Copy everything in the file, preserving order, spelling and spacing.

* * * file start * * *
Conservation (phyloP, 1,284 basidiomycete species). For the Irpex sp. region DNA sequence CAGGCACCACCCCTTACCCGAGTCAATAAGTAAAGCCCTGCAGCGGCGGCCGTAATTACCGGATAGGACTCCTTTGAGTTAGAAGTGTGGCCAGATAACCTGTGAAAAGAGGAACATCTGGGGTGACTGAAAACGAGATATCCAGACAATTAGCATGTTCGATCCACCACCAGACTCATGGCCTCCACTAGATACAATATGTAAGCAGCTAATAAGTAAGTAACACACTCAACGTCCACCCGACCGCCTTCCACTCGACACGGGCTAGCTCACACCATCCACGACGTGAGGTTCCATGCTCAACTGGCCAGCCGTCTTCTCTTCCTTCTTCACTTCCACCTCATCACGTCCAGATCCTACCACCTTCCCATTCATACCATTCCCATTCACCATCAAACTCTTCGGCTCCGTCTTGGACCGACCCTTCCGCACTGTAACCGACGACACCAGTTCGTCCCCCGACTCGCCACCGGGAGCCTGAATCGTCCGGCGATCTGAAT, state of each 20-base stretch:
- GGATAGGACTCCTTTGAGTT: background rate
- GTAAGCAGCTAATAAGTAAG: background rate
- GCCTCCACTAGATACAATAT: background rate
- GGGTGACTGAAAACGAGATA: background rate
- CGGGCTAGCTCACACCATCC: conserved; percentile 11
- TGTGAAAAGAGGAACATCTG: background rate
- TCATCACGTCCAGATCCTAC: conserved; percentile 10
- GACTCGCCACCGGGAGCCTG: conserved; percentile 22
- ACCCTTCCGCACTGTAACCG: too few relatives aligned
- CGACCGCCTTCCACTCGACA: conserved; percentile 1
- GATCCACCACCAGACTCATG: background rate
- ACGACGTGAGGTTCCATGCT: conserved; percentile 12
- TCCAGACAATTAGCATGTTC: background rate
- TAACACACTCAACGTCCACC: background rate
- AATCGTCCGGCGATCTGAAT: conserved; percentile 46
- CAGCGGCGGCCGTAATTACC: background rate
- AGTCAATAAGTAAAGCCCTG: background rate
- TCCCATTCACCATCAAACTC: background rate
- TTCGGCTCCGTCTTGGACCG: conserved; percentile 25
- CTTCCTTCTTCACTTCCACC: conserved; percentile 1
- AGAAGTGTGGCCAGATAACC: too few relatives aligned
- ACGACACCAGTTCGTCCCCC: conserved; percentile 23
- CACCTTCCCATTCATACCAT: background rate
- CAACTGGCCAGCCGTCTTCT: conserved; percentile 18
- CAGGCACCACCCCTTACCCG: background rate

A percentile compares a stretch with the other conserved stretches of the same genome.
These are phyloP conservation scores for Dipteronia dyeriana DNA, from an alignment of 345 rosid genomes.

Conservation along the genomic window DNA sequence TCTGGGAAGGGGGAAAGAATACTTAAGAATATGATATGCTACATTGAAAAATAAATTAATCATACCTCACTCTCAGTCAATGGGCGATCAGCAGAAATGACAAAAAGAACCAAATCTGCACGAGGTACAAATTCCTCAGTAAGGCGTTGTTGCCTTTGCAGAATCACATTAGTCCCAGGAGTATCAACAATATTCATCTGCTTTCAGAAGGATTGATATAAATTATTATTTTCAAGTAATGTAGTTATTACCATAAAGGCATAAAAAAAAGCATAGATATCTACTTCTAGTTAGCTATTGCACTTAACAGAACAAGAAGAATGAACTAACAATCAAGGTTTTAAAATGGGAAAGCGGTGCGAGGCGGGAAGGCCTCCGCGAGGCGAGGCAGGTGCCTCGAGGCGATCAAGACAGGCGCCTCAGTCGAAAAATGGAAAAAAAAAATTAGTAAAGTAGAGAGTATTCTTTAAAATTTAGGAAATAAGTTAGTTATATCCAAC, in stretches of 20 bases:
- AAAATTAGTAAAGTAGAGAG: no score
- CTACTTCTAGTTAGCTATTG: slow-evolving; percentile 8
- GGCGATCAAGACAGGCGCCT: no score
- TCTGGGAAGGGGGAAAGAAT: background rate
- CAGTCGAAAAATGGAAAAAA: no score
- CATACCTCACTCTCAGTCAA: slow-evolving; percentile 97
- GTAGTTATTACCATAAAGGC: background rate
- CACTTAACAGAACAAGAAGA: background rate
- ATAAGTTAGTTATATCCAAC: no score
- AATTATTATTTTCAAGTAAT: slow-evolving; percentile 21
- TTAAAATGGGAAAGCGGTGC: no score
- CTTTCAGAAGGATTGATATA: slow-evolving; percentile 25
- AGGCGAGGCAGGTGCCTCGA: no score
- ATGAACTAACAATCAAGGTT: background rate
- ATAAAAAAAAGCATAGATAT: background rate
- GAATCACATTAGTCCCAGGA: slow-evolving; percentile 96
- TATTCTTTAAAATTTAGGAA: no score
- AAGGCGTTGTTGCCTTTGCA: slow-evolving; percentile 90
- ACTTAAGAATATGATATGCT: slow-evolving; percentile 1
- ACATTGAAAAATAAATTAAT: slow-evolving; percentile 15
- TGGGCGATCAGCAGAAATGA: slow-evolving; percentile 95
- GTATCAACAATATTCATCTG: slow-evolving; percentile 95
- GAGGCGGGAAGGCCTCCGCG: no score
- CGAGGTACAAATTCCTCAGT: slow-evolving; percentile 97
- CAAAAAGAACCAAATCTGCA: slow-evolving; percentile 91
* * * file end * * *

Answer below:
Conservation (phyloP, 1,284 basidiomycete species). For the Irpex sp. region DNA sequence CAGGCACCACCCCTTACCCGAGTCAATAAGTAAAGCCCTGCAGCGGCGGCCGTAATTACCGGATAGGACTCCTTTGAGTTAGAAGTGTGGCCAGATAACCTGTGAAAAGAGGAACATCTGGGGTGACTGAAAACGAGATATCCAGACAATTAGCATGTTCGATCCACCACCAGACTCATGGCCTCCACTAGATACAATATGTAAGCAGCTAATAAGTAAGTAACACACTCAACGTCCACCCGACCGCCTTCCACTCGACACGGGCTAGCTCACACCATCCACGACGTGAGGTTCCATGCTCAACTGGCCAGCCGTCTTCTCTTCCTTCTTCACTTCCACCTCATCACGTCCAGATCCTACCACCTTCCCATTCATACCATTCCCATTCACCATCAAACTCTTCGGCTCCGTCTTGGACCGACCCTTCCGCACTGTAACCGACGACACCAGTTCGTCCCCCGACTCGCCACCGGGAGCCTGAATCGTCCGGCGATCTGAAT, state of each 20-base stretch:
- GGATAGGACTCCTTTGAGTT: background rate
- GTAAGCAGCTAATAAGTAAG: background rate
- GCCTCCACTAGATACAATAT: background rate
- GGGTGACTGAAAACGAGATA: background rate
- CGGGCTAGCTCACACCATCC: conserved; percentile 11
- TGTGAAAAGAGGAACATCTG: background rate
- TCATCACGTCCAGATCCTAC: conserved; percentile 10
- GACTCGCCACCGGGAGCCTG: conserved; percentile 22
- ACCCTTCCGCACTGTAACCG: too few relatives aligned
- CGACCGCCTTCCACTCGACA: conserved; percentile 1
- GATCCACCACCAGACTCATG: background rate
- ACGACGTGAGGTTCCATGCT: conserved; percentile 12
- TCCAGACAATTAGCATGTTC: background rate
- TAACACACTCAACGTCCACC: background rate
- AATCGTCCGGCGATCTGAAT: conserved; percentile 46
- CAGCGGCGGCCGTAATTACC: background rate
- AGTCAATAAGTAAAGCCCTG: background rate
- TCCCATTCACCATCAAACTC: background rate
- TTCGGCTCCGTCTTGGACCG: conserved; percentile 25
- CTTCCTTCTTCACTTCCACC: conserved; percentile 1
- AGAAGTGTGGCCAGATAACC: too few relatives aligned
- ACGACACCAGTTCGTCCCCC: conserved; percentile 23
- CACCTTCCCATTCATACCAT: background rate
- CAACTGGCCAGCCGTCTTCT: conserved; percentile 18
- CAGGCACCACCCCTTACCCG: background rate

A percentile compares a stretch with the other conserved stretches of the same genome.
These are phyloP conservation scores for Dipteronia dyeriana DNA, from an alignment of 345 rosid genomes.

Conservation along the genomic window DNA sequence TCTGGGAAGGGGGAAAGAATACTTAAGAATATGATATGCTACATTGAAAAATAAATTAATCATACCTCACTCTCAGTCAATGGGCGATCAGCAGAAATGACAAAAAGAACCAAATCTGCACGAGGTACAAATTCCTCAGTAAGGCGTTGTTGCCTTTGCAGAATCACATTAGTCCCAGGAGTATCAACAATATTCATCTGCTTTCAGAAGGATTGATATAAATTATTATTTTCAAGTAATGTAGTTATTACCATAAAGGCATAAAAAAAAGCATAGATATCTACTTCTAGTTAGCTATTGCACTTAACAGAACAAGAAGAATGAACTAACAATCAAGGTTTTAAAATGGGAAAGCGGTGCGAGGCGGGAAGGCCTCCGCGAGGCGAGGCAGGTGCCTCGAGGCGATCAAGACAGGCGCCTCAGTCGAAAAATGGAAAAAAAAAATTAGTAAAGTAGAGAGTATTCTTTAAAATTTAGGAAATAAGTTAGTTATATCCAAC, in stretches of 20 bases:
- AAAATTAGTAAAGTAGAGAG: no score
- CTACTTCTAGTTAGCTATTG: slow-evolving; percentile 8
- GGCGATCAAGACAGGCGCCT: no score
- TCTGGGAAGGGGGAAAGAAT: background rate
- CAGTCGAAAAATGGAAAAAA: no score
- CATACCTCACTCTCAGTCAA: slow-evolving; percentile 97
- GTAGTTATTACCATAAAGGC: background rate
- CACTTAACAGAACAAGAAGA: background rate
- ATAAGTTAGTTATATCCAAC: no score
- AATTATTATTTTCAAGTAAT: slow-evolving; percentile 21
- TTAAAATGGGAAAGCGGTGC: no score
- CTTTCAGAAGGATTGATATA: slow-evolving; percentile 25
- AGGCGAGGCAGGTGCCTCGA: no score
- ATGAACTAACAATCAAGGTT: background rate
- ATAAAAAAAAGCATAGATAT: background rate
- GAATCACATTAGTCCCAGGA: slow-evolving; percentile 96
- TATTCTTTAAAATTTAGGAA: no score
- AAGGCGTTGTTGCCTTTGCA: slow-evolving; percentile 90
- ACTTAAGAATATGATATGCT: slow-evolving; percentile 1
- ACATTGAAAAATAAATTAAT: slow-evolving; percentile 15
- TGGGCGATCAGCAGAAATGA: slow-evolving; percentile 95
- GTATCAACAATATTCATCTG: slow-evolving; percentile 95
- GAGGCGGGAAGGCCTCCGCG: no score
- CGAGGTACAAATTCCTCAGT: slow-evolving; percentile 97
- CAAAAAGAACCAAATCTGCA: slow-evolving; percentile 91